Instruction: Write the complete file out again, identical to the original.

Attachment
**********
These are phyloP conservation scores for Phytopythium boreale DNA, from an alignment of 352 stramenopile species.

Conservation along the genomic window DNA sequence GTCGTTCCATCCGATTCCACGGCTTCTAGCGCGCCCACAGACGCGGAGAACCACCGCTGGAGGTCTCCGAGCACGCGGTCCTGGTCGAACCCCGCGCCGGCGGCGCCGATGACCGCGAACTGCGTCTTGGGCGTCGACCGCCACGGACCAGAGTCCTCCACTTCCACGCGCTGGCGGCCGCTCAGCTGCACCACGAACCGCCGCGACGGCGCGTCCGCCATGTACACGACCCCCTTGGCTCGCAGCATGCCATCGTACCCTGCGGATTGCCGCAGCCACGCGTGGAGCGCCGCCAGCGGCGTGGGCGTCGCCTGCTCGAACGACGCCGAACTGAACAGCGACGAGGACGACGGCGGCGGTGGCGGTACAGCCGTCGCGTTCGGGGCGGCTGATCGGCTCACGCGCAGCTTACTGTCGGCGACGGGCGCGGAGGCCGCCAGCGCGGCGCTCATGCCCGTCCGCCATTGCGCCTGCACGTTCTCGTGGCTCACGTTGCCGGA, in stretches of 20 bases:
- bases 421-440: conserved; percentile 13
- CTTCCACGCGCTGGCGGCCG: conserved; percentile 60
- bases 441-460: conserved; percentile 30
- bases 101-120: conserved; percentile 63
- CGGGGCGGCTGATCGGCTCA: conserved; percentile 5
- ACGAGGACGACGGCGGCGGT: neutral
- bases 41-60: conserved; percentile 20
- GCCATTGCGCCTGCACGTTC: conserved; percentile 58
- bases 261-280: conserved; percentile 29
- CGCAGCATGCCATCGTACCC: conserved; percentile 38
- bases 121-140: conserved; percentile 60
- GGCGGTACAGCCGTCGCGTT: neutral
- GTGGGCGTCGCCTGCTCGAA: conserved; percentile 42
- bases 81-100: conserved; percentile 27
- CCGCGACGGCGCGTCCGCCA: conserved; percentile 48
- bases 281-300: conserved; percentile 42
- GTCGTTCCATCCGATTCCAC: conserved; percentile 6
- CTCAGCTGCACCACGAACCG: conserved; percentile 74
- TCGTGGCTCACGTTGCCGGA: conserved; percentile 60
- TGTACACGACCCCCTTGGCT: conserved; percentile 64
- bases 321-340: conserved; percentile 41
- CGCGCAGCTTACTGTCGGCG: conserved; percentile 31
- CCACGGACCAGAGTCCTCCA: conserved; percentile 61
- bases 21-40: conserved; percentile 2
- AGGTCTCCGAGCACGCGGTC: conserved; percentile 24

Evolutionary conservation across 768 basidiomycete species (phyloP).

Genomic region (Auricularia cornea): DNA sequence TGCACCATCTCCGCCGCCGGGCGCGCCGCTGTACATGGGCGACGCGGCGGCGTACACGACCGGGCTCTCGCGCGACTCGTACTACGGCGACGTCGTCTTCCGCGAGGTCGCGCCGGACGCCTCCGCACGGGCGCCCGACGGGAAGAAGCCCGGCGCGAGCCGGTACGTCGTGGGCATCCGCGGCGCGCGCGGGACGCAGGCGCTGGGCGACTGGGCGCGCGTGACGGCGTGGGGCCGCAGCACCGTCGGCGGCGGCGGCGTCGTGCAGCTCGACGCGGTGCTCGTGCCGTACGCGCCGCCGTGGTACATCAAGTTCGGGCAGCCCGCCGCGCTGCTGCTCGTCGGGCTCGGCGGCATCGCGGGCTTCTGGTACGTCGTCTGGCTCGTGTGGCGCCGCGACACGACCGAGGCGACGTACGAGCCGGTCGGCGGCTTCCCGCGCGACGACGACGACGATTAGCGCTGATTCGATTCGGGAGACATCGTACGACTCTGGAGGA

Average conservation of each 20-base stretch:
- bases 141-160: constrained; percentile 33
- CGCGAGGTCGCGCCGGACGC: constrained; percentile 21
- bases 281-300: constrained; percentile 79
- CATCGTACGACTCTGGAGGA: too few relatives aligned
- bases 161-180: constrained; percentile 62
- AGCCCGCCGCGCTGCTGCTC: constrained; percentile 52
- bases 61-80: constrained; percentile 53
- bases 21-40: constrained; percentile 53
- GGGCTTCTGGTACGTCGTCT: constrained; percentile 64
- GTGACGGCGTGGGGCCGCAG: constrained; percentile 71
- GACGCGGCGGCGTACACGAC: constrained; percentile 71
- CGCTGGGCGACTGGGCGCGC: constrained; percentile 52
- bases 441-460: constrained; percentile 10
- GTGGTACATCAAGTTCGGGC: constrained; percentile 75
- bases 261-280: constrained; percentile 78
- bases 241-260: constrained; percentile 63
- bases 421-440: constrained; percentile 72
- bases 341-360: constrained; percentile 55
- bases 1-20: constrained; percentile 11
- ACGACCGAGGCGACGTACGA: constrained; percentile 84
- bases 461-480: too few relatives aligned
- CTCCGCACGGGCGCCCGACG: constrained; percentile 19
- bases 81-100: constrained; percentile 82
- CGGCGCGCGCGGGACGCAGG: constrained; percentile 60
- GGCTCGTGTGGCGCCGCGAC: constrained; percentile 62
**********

These are phyloP conservation scores for Phytopythium boreale DNA, from an alignment of 352 stramenopile species.

Conservation along the genomic window DNA sequence GTCGTTCCATCCGATTCCACGGCTTCTAGCGCGCCCACAGACGCGGAGAACCACCGCTGGAGGTCTCCGAGCACGCGGTCCTGGTCGAACCCCGCGCCGGCGGCGCCGATGACCGCGAACTGCGTCTTGGGCGTCGACCGCCACGGACCAGAGTCCTCCACTTCCACGCGCTGGCGGCCGCTCAGCTGCACCACGAACCGCCGCGACGGCGCGTCCGCCATGTACACGACCCCCTTGGCTCGCAGCATGCCATCGTACCCTGCGGATTGCCGCAGCCACGCGTGGAGCGCCGCCAGCGGCGTGGGCGTCGCCTGCTCGAACGACGCCGAACTGAACAGCGACGAGGACGACGGCGGCGGTGGCGGTACAGCCGTCGCGTTCGGGGCGGCTGATCGGCTCACGCGCAGCTTACTGTCGGCGACGGGCGCGGAGGCCGCCAGCGCGGCGCTCATGCCCGTCCGCCATTGCGCCTGCACGTTCTCGTGGCTCACGTTGCCGGA, in stretches of 20 bases:
- bases 421-440: conserved; percentile 13
- CTTCCACGCGCTGGCGGCCG: conserved; percentile 60
- bases 441-460: conserved; percentile 30
- bases 101-120: conserved; percentile 63
- CGGGGCGGCTGATCGGCTCA: conserved; percentile 5
- ACGAGGACGACGGCGGCGGT: neutral
- bases 41-60: conserved; percentile 20
- GCCATTGCGCCTGCACGTTC: conserved; percentile 58
- bases 261-280: conserved; percentile 29
- CGCAGCATGCCATCGTACCC: conserved; percentile 38
- bases 121-140: conserved; percentile 60
- GGCGGTACAGCCGTCGCGTT: neutral
- GTGGGCGTCGCCTGCTCGAA: conserved; percentile 42
- bases 81-100: conserved; percentile 27
- CCGCGACGGCGCGTCCGCCA: conserved; percentile 48
- bases 281-300: conserved; percentile 42
- GTCGTTCCATCCGATTCCAC: conserved; percentile 6
- CTCAGCTGCACCACGAACCG: conserved; percentile 74
- TCGTGGCTCACGTTGCCGGA: conserved; percentile 60
- TGTACACGACCCCCTTGGCT: conserved; percentile 64
- bases 321-340: conserved; percentile 41
- CGCGCAGCTTACTGTCGGCG: conserved; percentile 31
- CCACGGACCAGAGTCCTCCA: conserved; percentile 61
- bases 21-40: conserved; percentile 2
- AGGTCTCCGAGCACGCGGTC: conserved; percentile 24

Evolutionary conservation across 768 basidiomycete species (phyloP).

Genomic region (Auricularia cornea): DNA sequence TGCACCATCTCCGCCGCCGGGCGCGCCGCTGTACATGGGCGACGCGGCGGCGTACACGACCGGGCTCTCGCGCGACTCGTACTACGGCGACGTCGTCTTCCGCGAGGTCGCGCCGGACGCCTCCGCACGGGCGCCCGACGGGAAGAAGCCCGGCGCGAGCCGGTACGTCGTGGGCATCCGCGGCGCGCGCGGGACGCAGGCGCTGGGCGACTGGGCGCGCGTGACGGCGTGGGGCCGCAGCACCGTCGGCGGCGGCGGCGTCGTGCAGCTCGACGCGGTGCTCGTGCCGTACGCGCCGCCGTGGTACATCAAGTTCGGGCAGCCCGCCGCGCTGCTGCTCGTCGGGCTCGGCGGCATCGCGGGCTTCTGGTACGTCGTCTGGCTCGTGTGGCGCCGCGACACGACCGAGGCGACGTACGAGCCGGTCGGCGGCTTCCCGCGCGACGACGACGACGATTAGCGCTGATTCGATTCGGGAGACATCGTACGACTCTGGAGGA

Average conservation of each 20-base stretch:
- bases 141-160: constrained; percentile 33
- CGCGAGGTCGCGCCGGACGC: constrained; percentile 21
- bases 281-300: constrained; percentile 79
- CATCGTACGACTCTGGAGGA: too few relatives aligned
- bases 161-180: constrained; percentile 62
- AGCCCGCCGCGCTGCTGCTC: constrained; percentile 52
- bases 61-80: constrained; percentile 53
- bases 21-40: constrained; percentile 53
- GGGCTTCTGGTACGTCGTCT: constrained; percentile 64
- GTGACGGCGTGGGGCCGCAG: constrained; percentile 71
- GACGCGGCGGCGTACACGAC: constrained; percentile 71
- CGCTGGGCGACTGGGCGCGC: constrained; percentile 52
- bases 441-460: constrained; percentile 10
- GTGGTACATCAAGTTCGGGC: constrained; percentile 75
- bases 261-280: constrained; percentile 78
- bases 241-260: constrained; percentile 63
- bases 421-440: constrained; percentile 72
- bases 341-360: constrained; percentile 55
- bases 1-20: constrained; percentile 11
- ACGACCGAGGCGACGTACGA: constrained; percentile 84
- bases 461-480: too few relatives aligned
- CTCCGCACGGGCGCCCGACG: constrained; percentile 19
- bases 81-100: constrained; percentile 82
- CGGCGCGCGCGGGACGCAGG: constrained; percentile 60
- GGCTCGTGTGGCGCCGCGAC: constrained; percentile 62